Civil Society-Based Governance in Africa: Theories and Practices: ( A Case Study of Senegal)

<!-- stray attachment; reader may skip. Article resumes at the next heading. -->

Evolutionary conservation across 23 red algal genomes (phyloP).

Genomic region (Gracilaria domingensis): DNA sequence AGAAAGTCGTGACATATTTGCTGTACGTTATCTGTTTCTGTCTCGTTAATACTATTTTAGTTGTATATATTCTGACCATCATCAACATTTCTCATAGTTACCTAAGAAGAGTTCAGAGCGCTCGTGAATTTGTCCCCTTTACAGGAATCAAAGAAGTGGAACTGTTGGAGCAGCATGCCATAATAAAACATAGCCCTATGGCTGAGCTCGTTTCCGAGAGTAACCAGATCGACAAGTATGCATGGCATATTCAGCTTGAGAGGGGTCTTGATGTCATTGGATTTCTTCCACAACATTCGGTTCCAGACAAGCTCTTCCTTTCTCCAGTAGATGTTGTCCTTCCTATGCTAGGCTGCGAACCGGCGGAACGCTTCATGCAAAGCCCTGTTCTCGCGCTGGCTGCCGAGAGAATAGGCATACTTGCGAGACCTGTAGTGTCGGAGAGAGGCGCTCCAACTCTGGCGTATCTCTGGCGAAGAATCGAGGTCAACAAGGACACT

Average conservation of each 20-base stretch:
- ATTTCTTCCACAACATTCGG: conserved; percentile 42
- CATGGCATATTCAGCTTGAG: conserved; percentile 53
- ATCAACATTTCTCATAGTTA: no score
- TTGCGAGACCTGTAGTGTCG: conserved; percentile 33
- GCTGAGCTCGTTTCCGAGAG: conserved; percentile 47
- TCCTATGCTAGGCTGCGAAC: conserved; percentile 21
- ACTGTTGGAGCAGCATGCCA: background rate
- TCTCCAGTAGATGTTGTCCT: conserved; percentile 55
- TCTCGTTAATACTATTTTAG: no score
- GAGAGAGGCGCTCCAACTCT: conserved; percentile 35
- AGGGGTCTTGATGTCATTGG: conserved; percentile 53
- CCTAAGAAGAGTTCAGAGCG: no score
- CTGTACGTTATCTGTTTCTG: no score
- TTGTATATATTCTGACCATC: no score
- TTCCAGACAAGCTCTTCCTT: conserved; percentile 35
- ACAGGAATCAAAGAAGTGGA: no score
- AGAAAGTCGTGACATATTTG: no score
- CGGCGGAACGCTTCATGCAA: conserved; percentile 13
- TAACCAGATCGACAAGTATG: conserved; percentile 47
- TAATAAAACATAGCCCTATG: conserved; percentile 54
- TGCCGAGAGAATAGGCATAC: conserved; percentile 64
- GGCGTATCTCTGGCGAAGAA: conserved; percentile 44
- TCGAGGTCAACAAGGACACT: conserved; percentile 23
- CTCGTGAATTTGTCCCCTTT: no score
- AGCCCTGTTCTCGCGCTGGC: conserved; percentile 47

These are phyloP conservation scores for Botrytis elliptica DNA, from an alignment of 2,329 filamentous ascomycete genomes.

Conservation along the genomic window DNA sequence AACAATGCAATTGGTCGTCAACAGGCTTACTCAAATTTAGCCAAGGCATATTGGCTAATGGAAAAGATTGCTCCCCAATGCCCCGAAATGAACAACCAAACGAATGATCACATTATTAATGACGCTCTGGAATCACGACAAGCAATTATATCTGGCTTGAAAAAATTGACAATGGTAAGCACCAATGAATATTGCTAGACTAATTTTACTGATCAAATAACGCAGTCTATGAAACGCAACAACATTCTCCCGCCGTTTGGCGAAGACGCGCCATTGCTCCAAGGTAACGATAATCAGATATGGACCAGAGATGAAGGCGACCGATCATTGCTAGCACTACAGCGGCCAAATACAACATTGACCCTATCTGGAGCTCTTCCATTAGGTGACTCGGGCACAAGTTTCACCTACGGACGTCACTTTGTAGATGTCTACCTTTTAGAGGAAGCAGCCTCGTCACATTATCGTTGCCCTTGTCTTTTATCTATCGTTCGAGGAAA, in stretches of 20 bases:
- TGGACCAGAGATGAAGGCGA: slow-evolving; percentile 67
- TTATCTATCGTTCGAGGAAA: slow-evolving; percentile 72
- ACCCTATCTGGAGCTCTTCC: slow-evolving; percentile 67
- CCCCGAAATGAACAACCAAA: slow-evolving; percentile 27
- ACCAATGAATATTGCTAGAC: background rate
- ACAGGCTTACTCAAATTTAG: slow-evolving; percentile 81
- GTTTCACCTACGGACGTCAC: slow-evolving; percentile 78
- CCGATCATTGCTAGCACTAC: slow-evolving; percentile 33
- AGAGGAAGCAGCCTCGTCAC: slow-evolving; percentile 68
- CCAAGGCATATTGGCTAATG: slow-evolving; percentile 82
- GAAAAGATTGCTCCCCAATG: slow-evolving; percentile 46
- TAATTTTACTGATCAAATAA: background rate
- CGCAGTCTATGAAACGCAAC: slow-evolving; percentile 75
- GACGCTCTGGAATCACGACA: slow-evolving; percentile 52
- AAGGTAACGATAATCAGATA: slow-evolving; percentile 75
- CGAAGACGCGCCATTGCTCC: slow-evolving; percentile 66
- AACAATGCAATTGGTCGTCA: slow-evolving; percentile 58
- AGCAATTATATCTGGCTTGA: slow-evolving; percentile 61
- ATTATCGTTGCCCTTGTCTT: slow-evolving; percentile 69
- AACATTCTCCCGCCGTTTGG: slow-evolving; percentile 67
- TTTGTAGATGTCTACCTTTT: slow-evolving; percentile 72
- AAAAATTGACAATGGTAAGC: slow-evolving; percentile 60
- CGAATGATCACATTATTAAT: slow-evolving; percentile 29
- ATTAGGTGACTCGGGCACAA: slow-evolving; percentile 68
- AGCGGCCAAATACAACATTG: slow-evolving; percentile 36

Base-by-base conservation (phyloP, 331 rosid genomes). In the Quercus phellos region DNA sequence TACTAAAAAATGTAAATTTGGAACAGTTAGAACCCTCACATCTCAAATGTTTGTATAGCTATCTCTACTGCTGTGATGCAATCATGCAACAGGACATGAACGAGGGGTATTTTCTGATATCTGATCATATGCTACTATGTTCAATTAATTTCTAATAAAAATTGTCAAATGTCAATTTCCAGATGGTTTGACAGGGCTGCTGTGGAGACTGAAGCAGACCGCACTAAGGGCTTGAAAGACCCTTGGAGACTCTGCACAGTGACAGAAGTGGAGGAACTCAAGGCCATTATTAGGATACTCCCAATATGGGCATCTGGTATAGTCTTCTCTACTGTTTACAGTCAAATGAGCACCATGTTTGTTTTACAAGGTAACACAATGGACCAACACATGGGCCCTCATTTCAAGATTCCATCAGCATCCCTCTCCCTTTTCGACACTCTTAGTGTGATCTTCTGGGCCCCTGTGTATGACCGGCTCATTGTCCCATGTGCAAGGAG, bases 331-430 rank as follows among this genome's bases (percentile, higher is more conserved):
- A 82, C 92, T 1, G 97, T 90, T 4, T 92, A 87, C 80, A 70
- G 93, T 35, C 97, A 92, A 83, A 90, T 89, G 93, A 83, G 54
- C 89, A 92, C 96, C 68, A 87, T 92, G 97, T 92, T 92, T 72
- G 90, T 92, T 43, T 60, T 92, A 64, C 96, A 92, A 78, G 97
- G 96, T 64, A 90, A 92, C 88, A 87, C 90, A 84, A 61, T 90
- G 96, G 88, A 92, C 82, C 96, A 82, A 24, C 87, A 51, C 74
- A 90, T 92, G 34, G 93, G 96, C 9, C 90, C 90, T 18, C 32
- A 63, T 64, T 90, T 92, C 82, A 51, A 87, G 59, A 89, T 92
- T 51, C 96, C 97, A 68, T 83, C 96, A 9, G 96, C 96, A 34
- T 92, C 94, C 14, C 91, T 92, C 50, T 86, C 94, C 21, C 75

This book examines the liberal conception of civil society and its applicability to the context of Africa. Although the book acknowledges the reality of civil society as a paradigmatic way of thinking about democracy and good governance, it questions the conception of ‘civil society’ and its use for development in Africa. The book’s basic argument is that if the concept of civil society is to be successful, it has to capture fully and correctly most aspects of Africa’s associational life, without leaving out major portions of behavioral mosaic. Only then, can the concept of civil society be a legitimate tool for recognizing groups’ associations and organizing their problems and claims for a sustainable democracy and development. To examine this argument, the study explores Senegal as a case study to show how the idiosyncrasy of societal development has constructed and produced different types of associational life that are not grasped within the mainstream liberal convention of civil society. Senegal was selected to make a deductive analysis. As an ideal case, it is widely regarded as a vibrant model of civil society and democracy. In essence, the question is whether the civil society that exists in Senegal conforms with the liberal argument of civil society.